I think creativity is something that can be very naturally brought into family life. Storytelling for example. Very often on long car journeys we make up stories to pass the time, each person having to contribute a sentence and then the next person takes it forward. Also discussing films and books that you’ve all read. Children are always asking questions. It’s nice to turn the tables!
Out of the many skills collaboration, creativity, critical thinking, communication bandied around what do you believe is the most important one for kids growing up in the digital age?
All of the four C’s are important and interlinked. I would add a fifth one — confidence. And then a sixth — discipline, for without the learned habit of concentration nothing ever gets done.
They need to be more than slogans though. There has to be precise and evidence based practical teaching to embed the learning for children. They are all nurtured in different ways. How we teach these skills also has to be more child centred and personalized. The Latin root of the word “educate” is educere, which means to lead out, or bring forth. So we should be working with children’s natural bent. Some children for example are fizzing with ideas, but need to learn to evaluate them and work out how to put them into practice. Others work well alone but find it more difficult to be productive in groups.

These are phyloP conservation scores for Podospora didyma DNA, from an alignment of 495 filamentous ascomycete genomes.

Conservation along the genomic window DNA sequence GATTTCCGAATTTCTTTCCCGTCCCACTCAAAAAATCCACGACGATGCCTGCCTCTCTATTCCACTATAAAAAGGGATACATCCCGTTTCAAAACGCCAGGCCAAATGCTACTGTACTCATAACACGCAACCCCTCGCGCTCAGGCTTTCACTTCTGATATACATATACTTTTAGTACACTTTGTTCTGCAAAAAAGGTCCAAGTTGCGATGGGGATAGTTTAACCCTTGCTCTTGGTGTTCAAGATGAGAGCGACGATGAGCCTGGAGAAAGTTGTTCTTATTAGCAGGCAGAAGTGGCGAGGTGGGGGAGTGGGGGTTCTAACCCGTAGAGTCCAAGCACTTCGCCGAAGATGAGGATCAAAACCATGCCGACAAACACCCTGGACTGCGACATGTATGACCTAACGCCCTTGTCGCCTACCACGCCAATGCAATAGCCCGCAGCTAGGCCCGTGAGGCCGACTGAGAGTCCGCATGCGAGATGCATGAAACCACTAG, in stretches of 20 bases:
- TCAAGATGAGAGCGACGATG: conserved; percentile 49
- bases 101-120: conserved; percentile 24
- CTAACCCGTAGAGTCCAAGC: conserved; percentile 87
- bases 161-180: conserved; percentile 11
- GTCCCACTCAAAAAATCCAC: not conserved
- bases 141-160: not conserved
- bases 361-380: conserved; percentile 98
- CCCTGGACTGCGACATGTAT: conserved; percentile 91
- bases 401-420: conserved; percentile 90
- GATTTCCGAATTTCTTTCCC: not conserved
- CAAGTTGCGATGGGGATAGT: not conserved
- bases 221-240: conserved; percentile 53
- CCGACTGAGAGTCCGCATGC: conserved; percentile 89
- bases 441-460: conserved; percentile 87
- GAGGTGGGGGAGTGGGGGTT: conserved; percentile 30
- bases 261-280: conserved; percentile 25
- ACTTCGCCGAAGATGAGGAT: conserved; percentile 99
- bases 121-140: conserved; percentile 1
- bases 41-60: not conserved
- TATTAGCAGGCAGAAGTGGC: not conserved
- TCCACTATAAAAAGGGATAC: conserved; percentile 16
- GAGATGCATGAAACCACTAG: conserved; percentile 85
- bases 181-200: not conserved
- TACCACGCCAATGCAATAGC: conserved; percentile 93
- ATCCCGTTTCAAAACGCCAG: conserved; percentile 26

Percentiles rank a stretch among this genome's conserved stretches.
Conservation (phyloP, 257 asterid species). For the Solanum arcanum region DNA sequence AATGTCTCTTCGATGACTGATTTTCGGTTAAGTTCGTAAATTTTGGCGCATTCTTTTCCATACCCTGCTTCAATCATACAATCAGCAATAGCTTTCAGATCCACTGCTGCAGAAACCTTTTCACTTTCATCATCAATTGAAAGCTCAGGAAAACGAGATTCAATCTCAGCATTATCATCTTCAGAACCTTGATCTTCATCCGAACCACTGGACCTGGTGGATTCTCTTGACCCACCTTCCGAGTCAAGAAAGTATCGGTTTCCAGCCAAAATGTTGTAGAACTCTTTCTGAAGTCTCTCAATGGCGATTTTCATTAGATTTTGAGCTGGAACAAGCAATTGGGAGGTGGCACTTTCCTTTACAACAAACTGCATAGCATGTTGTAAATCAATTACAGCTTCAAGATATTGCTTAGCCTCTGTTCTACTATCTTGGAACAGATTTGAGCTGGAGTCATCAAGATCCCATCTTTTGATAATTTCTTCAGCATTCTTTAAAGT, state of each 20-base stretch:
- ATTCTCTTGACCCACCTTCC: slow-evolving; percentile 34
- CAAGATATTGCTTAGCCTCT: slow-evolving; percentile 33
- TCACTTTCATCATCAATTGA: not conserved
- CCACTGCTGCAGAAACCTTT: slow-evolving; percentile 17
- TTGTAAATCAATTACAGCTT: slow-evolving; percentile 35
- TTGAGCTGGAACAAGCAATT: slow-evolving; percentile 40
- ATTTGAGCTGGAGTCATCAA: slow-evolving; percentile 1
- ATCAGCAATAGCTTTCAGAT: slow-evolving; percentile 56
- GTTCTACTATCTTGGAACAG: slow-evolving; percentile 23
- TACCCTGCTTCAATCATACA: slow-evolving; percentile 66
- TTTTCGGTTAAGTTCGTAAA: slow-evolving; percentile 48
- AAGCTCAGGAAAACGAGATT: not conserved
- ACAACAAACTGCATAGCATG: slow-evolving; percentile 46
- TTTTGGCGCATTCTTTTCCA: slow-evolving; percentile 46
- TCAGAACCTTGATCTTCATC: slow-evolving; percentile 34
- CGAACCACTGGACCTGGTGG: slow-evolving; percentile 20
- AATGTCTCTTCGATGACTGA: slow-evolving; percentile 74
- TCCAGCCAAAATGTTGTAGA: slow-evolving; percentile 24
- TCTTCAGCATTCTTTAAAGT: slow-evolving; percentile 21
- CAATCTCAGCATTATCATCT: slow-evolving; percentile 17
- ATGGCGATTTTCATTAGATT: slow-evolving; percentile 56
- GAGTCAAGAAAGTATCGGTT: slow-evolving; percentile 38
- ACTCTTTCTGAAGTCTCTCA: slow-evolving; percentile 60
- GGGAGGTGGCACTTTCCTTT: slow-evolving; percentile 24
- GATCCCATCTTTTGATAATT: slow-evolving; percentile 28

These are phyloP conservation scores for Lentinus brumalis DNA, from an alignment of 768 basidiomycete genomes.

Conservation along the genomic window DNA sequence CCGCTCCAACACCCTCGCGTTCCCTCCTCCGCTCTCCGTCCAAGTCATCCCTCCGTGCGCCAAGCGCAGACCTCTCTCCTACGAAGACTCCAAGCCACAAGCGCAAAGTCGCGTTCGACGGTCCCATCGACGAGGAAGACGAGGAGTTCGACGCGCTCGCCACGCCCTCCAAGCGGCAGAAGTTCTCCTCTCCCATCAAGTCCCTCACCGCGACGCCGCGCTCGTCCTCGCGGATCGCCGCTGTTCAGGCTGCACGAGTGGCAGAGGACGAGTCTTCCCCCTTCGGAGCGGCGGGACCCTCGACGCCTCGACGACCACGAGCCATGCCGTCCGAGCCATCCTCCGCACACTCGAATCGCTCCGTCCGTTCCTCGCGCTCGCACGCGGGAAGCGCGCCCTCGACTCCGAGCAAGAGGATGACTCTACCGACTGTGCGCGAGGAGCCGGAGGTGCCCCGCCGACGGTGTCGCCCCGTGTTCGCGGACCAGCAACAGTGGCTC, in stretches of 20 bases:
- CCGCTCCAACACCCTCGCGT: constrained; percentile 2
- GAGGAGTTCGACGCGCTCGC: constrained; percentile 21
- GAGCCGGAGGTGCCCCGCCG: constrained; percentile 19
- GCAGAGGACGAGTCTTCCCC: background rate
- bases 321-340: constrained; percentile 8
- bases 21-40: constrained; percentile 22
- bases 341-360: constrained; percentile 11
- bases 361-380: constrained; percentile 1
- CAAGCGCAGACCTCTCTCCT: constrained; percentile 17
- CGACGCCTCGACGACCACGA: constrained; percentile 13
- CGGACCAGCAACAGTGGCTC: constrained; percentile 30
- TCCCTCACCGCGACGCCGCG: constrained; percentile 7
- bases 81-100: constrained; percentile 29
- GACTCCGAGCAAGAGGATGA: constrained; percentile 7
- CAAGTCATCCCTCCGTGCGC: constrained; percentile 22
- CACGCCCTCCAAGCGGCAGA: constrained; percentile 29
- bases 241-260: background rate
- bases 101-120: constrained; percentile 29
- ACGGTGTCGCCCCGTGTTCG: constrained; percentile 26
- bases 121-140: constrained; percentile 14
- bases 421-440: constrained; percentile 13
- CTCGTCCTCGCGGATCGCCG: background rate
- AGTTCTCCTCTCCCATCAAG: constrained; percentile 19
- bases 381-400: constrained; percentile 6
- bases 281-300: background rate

Critical thinking and creativity are the bedrock skills. Without them there is nothing to communicate and collaborate about. But they are all subtly interlinked.
It’s interesting that Finland, which leads the world in literacy and numeracy and is considered to have one of the best education systems, have moved away from traditional subjects towards phenomenon based learning. This means topics in the real world are the starting point — such as, climate change, water, the European Union. Then it is studied holistically integrating different subjects. For example looking at the population and economic performance across the EU involves maths skills, its origins — history etc. The Finns must be doing something right as they’ve been top of the European rankings for the last 16 years.
There is still a strong argument for teaching subjects individually. But a mix of approaches could be considered.